*This is a reprint of one of my columns that ran in the Kansas City Star in October. Due to a technical issue, it was never posted online. I am reprinting it here because it tells you were I am in November. And maybe it encourages you to follow your dreams.*
The Value of Turning a Someday Into a Now
“Don’t stop! Reach for your goal!”
We want nothing but the best for our children, right? We support and encourage them in their interests. Helping our kids reach for their dreams is one of the things parents do.
What about our dreams? I’m not talking about something that might put more money in our pockets- not a work related Go For The Gold-but a personal goal. Something that validates our existence in some non-parental way. Something that says, “I worked my butt off, and the prize is not of monetary value, but it confirms that I turned a Someday into a Now.”
Maybe it’s going back to college and getting a degree for the sole satisfaction of completion, or learning purely for the joy of learning.
Maybe it’s rebuilding a car that reminds you of your childhood.
Maybe it’s running a marathon.
I have a friend named Julie, who is the mom of two young children. A few years ago, she decided that she liked running. She dreamed big and completed the Chicago Marathon.
What was her most rewarding part of this seemingly individual challenge? It had to do with her kids. She said it was seeing, “the awe and admiration on their little faces when they finally understood what I was up to.”
When I was a kid, I remember my dad saying that he was going to build a dinghy to tow behind his sailboat. I was really impressed that he was going to BUILD a boat! Himself! In our garage! And he did!
Later, I remember having to cut that dinghy loose in a storm and watch it sink. It was as heartbreaking as it sounds. But what did Dad do? He built another one! (Well, he bought one first, THEN built another one- boat building takes some time.)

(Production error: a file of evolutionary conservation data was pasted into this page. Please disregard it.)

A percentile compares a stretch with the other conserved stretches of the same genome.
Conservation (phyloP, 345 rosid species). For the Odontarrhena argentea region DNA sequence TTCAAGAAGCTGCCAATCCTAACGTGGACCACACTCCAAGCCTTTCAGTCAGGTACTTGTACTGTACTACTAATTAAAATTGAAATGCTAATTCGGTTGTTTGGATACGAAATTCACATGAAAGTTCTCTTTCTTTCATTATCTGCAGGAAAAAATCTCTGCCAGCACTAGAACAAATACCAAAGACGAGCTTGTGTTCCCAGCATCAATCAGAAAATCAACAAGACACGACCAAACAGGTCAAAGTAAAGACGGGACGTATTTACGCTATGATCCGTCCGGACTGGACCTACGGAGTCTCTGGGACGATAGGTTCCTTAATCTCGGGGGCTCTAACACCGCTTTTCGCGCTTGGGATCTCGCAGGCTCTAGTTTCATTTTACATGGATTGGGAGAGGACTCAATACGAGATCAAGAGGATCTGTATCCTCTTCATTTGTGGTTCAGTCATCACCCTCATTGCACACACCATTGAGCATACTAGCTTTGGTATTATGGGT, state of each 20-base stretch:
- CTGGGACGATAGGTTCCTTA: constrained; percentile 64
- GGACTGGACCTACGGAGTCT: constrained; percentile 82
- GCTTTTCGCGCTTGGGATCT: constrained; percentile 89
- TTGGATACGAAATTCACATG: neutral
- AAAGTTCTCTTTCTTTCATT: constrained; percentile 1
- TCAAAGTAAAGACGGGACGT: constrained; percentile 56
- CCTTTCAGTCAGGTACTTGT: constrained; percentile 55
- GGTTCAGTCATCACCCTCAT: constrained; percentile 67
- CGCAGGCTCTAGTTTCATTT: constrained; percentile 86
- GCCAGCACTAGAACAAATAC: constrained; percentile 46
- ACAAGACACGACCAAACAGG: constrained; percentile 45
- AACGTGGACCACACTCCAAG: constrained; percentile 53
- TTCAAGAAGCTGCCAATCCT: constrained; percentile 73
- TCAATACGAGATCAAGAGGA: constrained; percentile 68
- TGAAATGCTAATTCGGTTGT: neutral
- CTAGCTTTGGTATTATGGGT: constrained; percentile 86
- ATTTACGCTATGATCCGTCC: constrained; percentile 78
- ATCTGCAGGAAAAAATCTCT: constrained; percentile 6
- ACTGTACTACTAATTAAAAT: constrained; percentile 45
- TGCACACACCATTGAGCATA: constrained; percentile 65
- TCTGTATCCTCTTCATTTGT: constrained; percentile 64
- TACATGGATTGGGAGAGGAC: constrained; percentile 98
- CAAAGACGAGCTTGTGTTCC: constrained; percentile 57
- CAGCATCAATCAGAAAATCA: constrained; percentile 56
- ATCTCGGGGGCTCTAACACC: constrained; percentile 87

Making those beautiful little boats was a personal challenge for my dad. But watching them be built? Watching Dad start his dream all over again? Those are memories I cherish.
Just like Julie’s kids will be able to cherish the memory of Mom running and completing- with a better time- her second Chicago Marathon.
Because sometimes things that we do for ourselves that challenge and reward us, we want to do again.
My thing is NaNoWriMo- National Novel Writing Month.
What is NaNoWriMo? Within the 30 days of November, the goal is to write a 50,000 word novel. It’s not about quality as much as it is about finishing. It’s not about writing a novel that gets published, although some have. It’s about pushing yourself to see if you can write one.
Last year, 200,500 people from around the globe officially participated in NaNoWriMo. Of those participants, only 37,500 got to the finish line. The boat launch. The graduation day.
I was one of them.
Alright, maybe that doesn’t make sense to you. I can’t even run a mile without my lungs exploding so I can’t understand the appeal of running 26.2 of them. But, like a marathon runner, it’s about attempting, pushing through the pain and self- doubt to completion.
And in a few weeks, I will be attempting it again. I know that my kids are watching, at least one with those eyes of awe and admiration. How do I know?
NaNoWriMo has a Young Writers Program. The goals are less in number, but equal in challenge.
Last year my teen daughter learned that winning NaNoWriMo is completing NaNoWriMo.
And she won.
This year I will look at her with mirrored awe and admiration as we sit down, crack our knuckles and do it again.
Dream big, Baby, dream big.
|This is my NaNoWriMo profile picture..it reminds me of two of the characters in the story I'm writing this year.|